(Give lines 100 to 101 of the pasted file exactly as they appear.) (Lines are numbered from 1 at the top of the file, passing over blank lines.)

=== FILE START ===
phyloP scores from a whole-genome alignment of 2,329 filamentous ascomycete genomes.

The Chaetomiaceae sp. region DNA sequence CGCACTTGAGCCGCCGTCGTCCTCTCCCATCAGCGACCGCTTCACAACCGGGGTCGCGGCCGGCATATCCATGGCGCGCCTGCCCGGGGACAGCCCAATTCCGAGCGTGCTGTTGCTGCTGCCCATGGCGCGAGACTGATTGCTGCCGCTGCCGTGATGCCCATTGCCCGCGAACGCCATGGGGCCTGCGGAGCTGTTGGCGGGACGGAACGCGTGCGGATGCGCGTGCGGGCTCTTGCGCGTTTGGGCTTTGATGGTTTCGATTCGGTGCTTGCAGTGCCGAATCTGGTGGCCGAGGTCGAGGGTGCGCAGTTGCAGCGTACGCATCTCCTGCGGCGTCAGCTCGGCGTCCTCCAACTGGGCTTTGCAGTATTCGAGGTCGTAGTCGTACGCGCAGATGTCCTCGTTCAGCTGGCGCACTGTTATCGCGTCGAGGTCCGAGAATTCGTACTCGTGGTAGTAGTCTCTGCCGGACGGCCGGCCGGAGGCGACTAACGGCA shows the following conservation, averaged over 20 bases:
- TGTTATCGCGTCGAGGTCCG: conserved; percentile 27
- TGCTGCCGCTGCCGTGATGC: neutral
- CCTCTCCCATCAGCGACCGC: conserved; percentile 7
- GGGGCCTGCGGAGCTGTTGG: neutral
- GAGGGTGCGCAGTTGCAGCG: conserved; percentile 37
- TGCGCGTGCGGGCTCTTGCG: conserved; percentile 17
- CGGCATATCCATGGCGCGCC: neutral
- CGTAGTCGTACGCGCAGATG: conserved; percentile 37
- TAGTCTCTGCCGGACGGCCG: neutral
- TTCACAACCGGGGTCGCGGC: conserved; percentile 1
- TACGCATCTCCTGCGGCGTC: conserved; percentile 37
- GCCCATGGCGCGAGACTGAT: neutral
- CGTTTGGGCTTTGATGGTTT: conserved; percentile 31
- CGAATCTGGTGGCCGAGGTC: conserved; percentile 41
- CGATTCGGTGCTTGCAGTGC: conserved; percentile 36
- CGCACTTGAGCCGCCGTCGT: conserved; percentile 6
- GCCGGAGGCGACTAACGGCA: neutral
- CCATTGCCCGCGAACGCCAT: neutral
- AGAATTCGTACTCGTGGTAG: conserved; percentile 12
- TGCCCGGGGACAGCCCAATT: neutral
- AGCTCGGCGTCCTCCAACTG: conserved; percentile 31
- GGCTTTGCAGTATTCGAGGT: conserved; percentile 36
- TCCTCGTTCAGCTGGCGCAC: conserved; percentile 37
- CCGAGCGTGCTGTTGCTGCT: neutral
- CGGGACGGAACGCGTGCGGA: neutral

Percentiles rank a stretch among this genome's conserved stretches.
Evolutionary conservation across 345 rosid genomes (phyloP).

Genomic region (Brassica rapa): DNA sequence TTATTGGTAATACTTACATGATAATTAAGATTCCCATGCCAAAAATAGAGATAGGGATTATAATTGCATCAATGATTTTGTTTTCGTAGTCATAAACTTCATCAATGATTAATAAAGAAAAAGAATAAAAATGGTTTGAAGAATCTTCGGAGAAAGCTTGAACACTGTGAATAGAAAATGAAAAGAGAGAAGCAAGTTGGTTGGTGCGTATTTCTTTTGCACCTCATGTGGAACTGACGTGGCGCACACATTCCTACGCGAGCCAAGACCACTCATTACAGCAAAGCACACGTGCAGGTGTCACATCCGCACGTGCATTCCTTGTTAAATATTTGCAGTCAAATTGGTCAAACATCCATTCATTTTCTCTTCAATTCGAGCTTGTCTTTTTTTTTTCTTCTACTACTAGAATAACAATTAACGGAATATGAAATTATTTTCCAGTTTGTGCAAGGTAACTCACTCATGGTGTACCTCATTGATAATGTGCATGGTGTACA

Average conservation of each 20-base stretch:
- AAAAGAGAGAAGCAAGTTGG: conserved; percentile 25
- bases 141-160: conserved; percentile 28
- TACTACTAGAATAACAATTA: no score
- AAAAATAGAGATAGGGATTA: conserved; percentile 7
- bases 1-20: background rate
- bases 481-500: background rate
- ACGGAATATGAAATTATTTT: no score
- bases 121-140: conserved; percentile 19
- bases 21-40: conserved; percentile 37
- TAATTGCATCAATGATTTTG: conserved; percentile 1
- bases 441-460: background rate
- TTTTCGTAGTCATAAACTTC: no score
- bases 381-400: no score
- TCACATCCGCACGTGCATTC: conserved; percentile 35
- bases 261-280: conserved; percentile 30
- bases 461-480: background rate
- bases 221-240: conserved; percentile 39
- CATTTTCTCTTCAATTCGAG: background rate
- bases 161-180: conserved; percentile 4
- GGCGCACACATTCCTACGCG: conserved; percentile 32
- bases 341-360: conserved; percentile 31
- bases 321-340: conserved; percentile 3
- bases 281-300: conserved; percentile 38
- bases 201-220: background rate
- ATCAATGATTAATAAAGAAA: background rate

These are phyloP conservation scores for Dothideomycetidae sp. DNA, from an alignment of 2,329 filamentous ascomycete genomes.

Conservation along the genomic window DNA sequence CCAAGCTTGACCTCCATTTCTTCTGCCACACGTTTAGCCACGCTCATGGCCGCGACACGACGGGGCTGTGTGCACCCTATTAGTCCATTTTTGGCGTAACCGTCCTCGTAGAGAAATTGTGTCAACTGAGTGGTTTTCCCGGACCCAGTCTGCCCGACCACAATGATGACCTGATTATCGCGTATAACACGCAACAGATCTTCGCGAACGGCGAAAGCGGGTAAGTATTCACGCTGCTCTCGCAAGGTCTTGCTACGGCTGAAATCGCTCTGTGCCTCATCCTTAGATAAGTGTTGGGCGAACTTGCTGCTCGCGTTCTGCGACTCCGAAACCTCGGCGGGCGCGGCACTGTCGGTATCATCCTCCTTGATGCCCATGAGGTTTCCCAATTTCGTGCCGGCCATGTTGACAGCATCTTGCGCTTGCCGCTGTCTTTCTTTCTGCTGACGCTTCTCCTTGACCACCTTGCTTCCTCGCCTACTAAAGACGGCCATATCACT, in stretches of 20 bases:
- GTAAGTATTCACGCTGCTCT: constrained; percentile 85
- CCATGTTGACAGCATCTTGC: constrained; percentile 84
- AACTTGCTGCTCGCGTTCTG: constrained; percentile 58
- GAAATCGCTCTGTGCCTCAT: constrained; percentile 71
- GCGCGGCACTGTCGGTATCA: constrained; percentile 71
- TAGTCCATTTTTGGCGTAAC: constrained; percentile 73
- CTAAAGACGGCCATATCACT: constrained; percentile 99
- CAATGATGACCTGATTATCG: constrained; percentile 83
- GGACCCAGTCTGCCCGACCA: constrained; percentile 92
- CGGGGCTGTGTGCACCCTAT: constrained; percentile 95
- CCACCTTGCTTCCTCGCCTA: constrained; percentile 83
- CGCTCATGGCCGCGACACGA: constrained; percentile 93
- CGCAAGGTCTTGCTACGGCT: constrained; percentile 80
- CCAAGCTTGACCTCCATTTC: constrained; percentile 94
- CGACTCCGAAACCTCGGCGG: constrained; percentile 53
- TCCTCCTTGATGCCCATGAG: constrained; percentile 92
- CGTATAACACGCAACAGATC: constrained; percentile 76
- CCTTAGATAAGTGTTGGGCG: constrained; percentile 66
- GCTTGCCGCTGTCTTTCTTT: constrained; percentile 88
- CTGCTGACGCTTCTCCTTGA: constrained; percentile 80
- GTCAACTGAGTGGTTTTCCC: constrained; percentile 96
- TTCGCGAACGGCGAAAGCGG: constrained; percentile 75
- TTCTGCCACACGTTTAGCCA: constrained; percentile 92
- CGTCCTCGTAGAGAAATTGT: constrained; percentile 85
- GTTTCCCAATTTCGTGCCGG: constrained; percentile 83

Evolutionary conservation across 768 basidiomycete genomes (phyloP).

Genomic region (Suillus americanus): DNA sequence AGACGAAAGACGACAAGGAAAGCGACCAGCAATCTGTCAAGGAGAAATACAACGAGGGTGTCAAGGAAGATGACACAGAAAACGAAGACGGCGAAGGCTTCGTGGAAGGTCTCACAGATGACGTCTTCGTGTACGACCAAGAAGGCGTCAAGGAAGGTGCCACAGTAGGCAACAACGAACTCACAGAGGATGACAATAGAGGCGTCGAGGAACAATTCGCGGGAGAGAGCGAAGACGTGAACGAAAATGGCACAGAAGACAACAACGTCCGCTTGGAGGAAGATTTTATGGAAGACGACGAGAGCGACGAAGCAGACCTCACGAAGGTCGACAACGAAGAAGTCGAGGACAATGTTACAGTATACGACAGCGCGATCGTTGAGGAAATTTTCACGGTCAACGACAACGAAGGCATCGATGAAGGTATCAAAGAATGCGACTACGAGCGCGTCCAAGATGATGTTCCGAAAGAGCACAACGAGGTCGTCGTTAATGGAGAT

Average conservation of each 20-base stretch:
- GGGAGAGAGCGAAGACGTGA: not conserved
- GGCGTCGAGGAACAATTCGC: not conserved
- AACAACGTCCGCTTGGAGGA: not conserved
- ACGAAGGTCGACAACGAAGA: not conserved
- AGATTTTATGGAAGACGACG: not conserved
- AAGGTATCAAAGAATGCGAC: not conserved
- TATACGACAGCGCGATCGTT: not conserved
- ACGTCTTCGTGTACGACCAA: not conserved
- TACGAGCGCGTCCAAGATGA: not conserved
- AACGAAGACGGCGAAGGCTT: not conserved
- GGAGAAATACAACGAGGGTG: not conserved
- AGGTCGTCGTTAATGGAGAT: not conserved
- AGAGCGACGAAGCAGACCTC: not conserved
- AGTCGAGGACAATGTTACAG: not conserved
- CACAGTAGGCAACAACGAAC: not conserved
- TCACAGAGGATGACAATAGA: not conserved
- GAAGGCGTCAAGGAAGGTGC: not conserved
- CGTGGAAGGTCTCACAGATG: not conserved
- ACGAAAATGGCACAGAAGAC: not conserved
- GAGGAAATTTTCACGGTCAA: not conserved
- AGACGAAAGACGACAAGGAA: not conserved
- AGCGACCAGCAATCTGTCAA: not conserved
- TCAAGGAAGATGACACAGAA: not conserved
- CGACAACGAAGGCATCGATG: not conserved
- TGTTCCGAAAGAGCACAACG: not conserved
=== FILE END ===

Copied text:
- AGTCGAGGACAATGTTACAG: not conserved
- CACAGTAGGCAACAACGAAC: not conserved